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posted on Wednesday, August 29, 2012 - 5:15pm by Jonathan

Next week we will begin roasting two new experimental heirloom Ethiopia Gesha coffees from Ninety Plus Gesha Estates. The first is a washed Gesha called Lycello and the second is a naturally processed Gesha called Perci Red. One of the amazing and exciting things about these two coffees is that they are, in a sense, the same coffee. Both come from the same estate and are produced by the same people, only Perci Red was naturally dried on African drying beds while Lycello was washed at the nearby Hartman Estate. These coffees hail from Panama, about 15 minutes from the town of Volcán in the area known as Silla Del Pando. Ninety Plus Coffee owns the estate and has gone to a lot of trouble to make it a zeitgeist of coffee growing, cultivation, and community. Not only are 35 of the total 134 hectares protected National Rainforest but 25 members of the local Ngöbe tribe have been retained to assist on the farm, thus demonstrating Ninety Plus’s focus on authenticity and community. An intricate network of trails connects the micro farms scattered throughout the estate. Each micro farm labors to understand and perfectly cultivate the heirloom Ethiopian Gesha coffee variety by drawing on past experiences in Ethiopia and Panama and by leaving many stones unturned on the farm.

Perci Red + Lycello Geshas

Why the coffee/beer parallel?

Besides our love and passion for the best coffees (and beers) out there, we partnered with Ninety Plus to roast and offer these coffees in an effort to further the case that all coffee does NOT taste alike. If you think that all coffees taste the same but beers don’t, for example, you might look to get your hands on some Perci Red and Lycello.

Perci Red has room-filling aromatics of strawberries, currants and sugar cane. Its flavor profile is an explosion of strawberry rhubarb pie, tangy strawberries and currants with a syrupy mouth feel and a nice chocolate undertone as the cup cools. As we took our first sips of Perci a member of our team quickly noted that it is remarkably similar to Russian River Brewing’s Consecration, a dark sour ale aged in Cabernet Sauvignon barrels with black currants added to the barrel. The beer is remarkable with sweet and sour currant and raspberry notes, a touch of wine and a full, sweet body. If you have not had it, get it. Sadly it is really only available on the West Coast. It should be clear where the flavors are similar and it is not that Perci is sour in the strict sense but it has a structured tang, almost effervescence, which makes it so much like Consecration.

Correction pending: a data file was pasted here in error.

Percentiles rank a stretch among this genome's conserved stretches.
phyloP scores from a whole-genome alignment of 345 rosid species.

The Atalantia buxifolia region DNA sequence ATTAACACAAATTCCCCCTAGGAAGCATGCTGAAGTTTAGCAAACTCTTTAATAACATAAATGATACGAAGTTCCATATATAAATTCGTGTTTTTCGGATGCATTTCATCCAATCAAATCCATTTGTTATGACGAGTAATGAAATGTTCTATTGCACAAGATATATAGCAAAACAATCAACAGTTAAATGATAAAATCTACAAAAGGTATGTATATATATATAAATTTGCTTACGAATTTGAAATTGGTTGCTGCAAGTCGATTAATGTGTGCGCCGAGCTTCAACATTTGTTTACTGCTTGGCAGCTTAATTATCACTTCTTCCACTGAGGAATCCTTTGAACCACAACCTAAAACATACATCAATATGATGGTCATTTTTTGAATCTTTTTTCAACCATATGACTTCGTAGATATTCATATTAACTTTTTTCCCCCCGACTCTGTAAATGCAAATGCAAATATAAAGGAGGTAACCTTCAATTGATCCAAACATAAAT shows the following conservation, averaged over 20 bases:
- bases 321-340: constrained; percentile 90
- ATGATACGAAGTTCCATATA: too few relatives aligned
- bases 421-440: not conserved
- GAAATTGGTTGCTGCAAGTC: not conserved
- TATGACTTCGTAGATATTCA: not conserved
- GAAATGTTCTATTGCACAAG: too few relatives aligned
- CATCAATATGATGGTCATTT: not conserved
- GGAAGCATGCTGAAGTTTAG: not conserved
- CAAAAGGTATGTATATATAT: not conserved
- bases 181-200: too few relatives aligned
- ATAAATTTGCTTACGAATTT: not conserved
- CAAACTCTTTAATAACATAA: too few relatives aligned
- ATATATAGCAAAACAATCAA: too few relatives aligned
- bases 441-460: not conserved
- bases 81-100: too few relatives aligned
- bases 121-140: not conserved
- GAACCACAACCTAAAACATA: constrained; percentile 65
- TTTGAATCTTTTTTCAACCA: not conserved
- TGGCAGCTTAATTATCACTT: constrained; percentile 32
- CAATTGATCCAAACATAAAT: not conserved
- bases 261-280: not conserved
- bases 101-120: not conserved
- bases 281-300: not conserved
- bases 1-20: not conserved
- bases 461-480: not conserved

Lycello is a structured ballet of lemon pixie stick, jasmine and soft floral aromatics. In the cup, it maintains its structured ontos with notes of stone fruit, pine & resin, dried lemon, and Chinese black tea. Lycello has an uncanny similarity to well-balanced, almost too hoppy pale ales. Not quite as big or aggressive as Dogfish Head’s 60 Minute IPA but a little more than Dale’s Pale Ale. These beers are subtle and structured with all of the best flavors of American ales: resin & pine, citrus, a touch of stone fruit and nice sweetness.

If you get a chance to try these coffees and you feel like we do, let us know which craft beers, if any, you think they smack of. We're looking forward to hearing about other coffee and beer parallels.

posted on Thursday, July 19, 2012 - 12:30pm by Ronnie

Ceremony recently hosted its first cookout of the summer and paired it up with a dangerously unhinged latte art competition. We had a huge hand from our best buds at Punk's Backyard Grill, who provided food, liquid, Sheila (believe it!), and gift cards to the comp winners. Josh walked with $75 plus a Punk's card while Lauren and Aaron each got money and Punk's cards for their pours as well. Things couldn't have been more rad, and you really should've been there. If your invitation got lost in the mail, here are the pics to help you believe:

The next Throwdown happens in August with details forthcoming....

posted on Tuesday, May 15, 2012 - 9:15am by Andy

At the end of March I had the privilege of traveling to Coffee Solutions in Hopedale, MA to take part in a week-long Q Grader Coffee Course instructed by Beth Anne Caspersen. The course is a series of lectures and 22 rigorous tests, most of which are sensory oriented, and all of which you have to pass in order to be a licensed Q Grader.

On Wed of that week, I sat with 7 other students awaiting the most dreaded, mother of all Q tests, the Sensorial Test. Eight plastic cups sat before me with clear solutions in each. Four of the cups contained a mixture of sweet, salt and sour tastes (all of which are found to some degree in coffee). Four of the cups contained a mixture of two of the three tastes. It was up to me to figure out which solutions had a blend of three and which had a blend of two. The hardest part being that we also had to rate the strength of each taste in the solution from one to three. Pass this test, and the rest of the week looks a little more cheery, though far from over.